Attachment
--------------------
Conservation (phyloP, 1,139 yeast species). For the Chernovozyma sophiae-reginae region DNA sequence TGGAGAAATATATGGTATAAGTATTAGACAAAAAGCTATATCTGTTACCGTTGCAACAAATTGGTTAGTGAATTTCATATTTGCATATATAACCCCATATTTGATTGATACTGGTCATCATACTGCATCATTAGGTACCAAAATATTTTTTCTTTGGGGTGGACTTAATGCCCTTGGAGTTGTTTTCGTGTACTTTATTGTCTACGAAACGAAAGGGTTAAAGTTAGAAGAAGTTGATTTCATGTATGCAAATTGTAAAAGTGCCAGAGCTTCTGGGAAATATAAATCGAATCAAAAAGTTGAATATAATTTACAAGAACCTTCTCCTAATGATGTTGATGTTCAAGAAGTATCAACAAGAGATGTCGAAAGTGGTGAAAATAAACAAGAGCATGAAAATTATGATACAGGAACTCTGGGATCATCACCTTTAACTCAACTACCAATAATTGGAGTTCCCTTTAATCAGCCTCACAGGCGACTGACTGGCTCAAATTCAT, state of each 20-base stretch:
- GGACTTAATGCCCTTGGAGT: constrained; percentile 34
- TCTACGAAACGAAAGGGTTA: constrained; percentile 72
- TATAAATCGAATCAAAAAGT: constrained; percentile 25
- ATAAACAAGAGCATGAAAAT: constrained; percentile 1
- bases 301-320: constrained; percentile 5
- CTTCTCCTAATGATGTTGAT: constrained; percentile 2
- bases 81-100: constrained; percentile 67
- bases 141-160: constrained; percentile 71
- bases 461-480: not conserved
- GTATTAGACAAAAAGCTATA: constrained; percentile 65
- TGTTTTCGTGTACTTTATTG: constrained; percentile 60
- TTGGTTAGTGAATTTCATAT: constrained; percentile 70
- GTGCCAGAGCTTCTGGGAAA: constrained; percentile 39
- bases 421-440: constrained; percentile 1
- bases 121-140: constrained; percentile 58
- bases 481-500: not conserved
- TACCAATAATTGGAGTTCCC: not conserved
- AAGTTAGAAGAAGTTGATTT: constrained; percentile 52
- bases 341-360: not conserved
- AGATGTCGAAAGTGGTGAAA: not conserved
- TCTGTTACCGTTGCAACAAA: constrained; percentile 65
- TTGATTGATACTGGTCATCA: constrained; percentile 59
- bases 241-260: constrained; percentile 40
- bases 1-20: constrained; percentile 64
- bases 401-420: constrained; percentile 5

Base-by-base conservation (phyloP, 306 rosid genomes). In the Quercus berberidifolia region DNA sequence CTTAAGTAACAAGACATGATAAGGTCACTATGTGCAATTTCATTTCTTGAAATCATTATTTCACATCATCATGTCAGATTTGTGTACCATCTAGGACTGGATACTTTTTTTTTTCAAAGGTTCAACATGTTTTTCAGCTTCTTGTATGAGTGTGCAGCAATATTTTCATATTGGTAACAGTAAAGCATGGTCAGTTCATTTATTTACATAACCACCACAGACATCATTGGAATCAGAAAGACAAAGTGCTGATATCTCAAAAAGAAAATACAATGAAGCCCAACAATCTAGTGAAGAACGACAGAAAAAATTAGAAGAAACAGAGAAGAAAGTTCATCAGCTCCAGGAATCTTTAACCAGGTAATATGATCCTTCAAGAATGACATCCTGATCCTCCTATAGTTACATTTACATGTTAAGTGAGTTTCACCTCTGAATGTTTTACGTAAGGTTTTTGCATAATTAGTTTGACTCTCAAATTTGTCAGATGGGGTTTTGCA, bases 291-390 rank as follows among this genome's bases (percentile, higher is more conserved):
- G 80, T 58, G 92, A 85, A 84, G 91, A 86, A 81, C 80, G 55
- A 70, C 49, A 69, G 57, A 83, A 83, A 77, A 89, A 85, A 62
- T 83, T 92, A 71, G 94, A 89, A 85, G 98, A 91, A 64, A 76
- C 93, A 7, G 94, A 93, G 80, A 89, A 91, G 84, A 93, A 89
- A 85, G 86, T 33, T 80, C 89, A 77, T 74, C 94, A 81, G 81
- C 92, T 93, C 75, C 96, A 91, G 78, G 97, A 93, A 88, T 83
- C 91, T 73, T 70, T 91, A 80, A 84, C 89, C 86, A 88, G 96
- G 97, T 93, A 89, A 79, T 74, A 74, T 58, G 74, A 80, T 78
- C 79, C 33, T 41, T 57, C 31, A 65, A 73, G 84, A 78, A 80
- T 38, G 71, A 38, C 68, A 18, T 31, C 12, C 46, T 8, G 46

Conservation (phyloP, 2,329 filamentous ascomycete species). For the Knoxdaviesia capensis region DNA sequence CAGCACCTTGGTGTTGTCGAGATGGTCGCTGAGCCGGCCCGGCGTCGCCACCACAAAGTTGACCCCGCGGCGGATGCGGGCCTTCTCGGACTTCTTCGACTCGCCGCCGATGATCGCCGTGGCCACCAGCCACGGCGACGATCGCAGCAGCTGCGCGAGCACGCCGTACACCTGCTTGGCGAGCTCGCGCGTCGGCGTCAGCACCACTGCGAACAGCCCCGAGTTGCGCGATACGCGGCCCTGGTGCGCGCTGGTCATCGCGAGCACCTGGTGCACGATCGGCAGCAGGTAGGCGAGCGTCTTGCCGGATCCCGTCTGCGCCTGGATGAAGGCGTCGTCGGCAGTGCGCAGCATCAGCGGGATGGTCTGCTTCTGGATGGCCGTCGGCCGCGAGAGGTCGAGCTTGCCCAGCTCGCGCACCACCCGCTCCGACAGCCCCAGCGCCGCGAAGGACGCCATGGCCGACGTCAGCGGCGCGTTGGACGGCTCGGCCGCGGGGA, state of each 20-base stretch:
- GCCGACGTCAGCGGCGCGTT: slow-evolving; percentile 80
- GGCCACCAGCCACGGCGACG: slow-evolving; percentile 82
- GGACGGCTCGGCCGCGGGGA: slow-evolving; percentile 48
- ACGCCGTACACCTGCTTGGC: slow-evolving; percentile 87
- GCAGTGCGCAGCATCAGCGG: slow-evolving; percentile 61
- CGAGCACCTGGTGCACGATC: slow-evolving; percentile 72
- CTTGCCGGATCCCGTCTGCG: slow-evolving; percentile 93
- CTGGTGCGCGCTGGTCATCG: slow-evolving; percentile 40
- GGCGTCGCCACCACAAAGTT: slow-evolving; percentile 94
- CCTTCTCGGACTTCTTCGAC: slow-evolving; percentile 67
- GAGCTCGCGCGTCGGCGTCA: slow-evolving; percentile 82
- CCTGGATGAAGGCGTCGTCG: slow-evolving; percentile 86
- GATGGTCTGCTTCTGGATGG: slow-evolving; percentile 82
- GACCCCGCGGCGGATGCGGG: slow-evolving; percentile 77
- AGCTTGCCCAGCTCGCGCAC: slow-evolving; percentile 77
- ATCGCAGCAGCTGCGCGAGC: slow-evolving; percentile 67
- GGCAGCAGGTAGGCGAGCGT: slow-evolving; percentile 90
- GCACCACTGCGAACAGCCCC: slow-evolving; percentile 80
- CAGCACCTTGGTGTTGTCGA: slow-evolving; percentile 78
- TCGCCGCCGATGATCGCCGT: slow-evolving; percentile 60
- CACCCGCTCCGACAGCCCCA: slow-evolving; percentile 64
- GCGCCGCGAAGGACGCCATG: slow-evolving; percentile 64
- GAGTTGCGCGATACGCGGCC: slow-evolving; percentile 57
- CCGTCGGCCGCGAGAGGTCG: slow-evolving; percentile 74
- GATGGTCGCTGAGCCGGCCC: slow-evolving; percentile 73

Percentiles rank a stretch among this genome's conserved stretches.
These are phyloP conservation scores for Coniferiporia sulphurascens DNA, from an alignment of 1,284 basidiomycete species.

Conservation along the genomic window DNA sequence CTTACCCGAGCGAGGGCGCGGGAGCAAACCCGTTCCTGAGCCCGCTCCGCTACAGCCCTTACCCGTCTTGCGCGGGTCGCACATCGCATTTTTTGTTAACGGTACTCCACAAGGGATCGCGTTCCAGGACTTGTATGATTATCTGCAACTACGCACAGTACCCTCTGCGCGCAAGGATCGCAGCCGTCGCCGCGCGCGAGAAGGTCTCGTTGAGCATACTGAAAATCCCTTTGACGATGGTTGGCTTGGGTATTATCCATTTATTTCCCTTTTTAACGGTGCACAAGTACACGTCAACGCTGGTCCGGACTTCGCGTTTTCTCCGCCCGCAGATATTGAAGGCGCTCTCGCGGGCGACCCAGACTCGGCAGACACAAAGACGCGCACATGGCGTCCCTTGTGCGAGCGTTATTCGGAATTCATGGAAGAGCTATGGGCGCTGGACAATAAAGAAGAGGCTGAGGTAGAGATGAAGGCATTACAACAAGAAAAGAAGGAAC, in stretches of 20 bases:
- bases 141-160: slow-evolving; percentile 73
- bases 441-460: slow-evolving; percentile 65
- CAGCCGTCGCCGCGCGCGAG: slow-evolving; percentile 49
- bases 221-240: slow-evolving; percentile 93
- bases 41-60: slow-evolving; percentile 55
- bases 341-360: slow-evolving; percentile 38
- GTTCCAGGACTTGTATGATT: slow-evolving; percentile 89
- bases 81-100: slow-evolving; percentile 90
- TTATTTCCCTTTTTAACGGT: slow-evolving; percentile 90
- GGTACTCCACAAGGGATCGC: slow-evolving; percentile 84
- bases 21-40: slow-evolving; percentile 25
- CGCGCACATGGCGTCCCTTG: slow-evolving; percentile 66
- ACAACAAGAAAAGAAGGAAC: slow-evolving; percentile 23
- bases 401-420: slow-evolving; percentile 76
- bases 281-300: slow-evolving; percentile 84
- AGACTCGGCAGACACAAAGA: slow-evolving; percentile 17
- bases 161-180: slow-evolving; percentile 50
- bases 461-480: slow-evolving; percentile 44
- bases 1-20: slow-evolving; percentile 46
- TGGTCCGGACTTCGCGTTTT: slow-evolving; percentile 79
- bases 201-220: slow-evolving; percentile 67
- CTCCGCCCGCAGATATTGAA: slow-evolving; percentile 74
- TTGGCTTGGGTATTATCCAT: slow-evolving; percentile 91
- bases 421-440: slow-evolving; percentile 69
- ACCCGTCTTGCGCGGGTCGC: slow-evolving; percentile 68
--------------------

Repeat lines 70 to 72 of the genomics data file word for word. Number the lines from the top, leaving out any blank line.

- bases 221-240: slow-evolving; percentile 93
- bases 41-60: slow-evolving; percentile 55
- bases 341-360: slow-evolving; percentile 38